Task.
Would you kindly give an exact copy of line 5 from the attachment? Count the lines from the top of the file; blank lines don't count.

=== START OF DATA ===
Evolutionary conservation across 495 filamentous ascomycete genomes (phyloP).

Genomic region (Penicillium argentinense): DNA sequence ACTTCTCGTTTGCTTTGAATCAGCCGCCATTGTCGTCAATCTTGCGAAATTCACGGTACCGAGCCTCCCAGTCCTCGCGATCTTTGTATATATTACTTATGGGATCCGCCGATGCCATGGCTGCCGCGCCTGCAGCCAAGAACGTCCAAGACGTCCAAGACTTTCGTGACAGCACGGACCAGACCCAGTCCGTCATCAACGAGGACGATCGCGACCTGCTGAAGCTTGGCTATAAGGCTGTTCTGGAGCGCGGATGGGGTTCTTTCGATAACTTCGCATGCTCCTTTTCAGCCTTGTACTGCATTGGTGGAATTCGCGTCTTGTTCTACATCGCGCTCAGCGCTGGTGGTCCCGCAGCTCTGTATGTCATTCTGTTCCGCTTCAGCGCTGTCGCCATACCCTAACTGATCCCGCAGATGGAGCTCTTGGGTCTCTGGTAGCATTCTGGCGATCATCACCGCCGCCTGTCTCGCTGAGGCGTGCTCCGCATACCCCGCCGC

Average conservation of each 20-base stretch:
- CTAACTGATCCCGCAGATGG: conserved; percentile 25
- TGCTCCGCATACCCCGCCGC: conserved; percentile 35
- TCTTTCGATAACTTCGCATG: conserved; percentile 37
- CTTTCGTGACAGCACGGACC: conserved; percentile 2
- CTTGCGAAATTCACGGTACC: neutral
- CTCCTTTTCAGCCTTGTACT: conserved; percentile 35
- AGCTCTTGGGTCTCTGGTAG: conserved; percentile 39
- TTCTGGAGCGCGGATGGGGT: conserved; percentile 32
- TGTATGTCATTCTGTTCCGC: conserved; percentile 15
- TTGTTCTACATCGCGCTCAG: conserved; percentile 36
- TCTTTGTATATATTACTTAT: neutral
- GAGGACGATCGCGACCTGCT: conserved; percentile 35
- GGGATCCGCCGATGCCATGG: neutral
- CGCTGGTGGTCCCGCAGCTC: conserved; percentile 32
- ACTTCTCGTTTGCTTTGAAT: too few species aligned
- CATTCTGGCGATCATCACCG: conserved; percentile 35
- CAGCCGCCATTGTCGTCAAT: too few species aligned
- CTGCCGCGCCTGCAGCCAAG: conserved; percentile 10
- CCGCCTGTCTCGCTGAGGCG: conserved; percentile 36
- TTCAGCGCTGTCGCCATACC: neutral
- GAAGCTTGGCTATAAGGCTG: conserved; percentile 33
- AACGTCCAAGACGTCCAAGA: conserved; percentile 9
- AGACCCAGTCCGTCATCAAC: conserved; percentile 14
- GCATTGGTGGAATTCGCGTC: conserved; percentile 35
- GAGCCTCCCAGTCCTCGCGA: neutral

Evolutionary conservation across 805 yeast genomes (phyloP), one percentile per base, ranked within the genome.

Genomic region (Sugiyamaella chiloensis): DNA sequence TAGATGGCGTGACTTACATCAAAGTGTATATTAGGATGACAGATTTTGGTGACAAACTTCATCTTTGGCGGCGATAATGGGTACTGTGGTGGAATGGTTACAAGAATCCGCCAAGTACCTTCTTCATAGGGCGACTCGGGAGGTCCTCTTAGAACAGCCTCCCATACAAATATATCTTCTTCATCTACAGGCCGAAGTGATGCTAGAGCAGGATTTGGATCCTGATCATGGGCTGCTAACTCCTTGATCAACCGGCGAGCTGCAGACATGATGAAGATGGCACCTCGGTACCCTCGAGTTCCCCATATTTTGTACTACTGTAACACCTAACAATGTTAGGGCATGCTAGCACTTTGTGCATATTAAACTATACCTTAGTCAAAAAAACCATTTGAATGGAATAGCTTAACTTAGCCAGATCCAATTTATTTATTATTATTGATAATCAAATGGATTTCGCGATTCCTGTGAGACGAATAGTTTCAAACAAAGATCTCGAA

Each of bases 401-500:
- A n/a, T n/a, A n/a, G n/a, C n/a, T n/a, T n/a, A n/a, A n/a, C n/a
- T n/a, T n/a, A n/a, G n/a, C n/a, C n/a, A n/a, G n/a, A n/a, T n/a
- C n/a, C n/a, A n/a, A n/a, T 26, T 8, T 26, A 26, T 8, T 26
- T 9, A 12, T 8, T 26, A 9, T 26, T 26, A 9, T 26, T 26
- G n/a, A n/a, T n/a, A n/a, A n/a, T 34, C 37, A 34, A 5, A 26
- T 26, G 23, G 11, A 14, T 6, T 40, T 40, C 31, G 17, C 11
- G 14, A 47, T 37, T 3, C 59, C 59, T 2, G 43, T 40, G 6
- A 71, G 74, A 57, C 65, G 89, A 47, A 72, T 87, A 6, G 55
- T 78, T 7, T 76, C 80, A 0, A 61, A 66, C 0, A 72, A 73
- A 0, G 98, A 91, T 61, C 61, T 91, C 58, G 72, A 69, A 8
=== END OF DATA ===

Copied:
- TGCTCCGCATACCCCGCCGC: conserved; percentile 35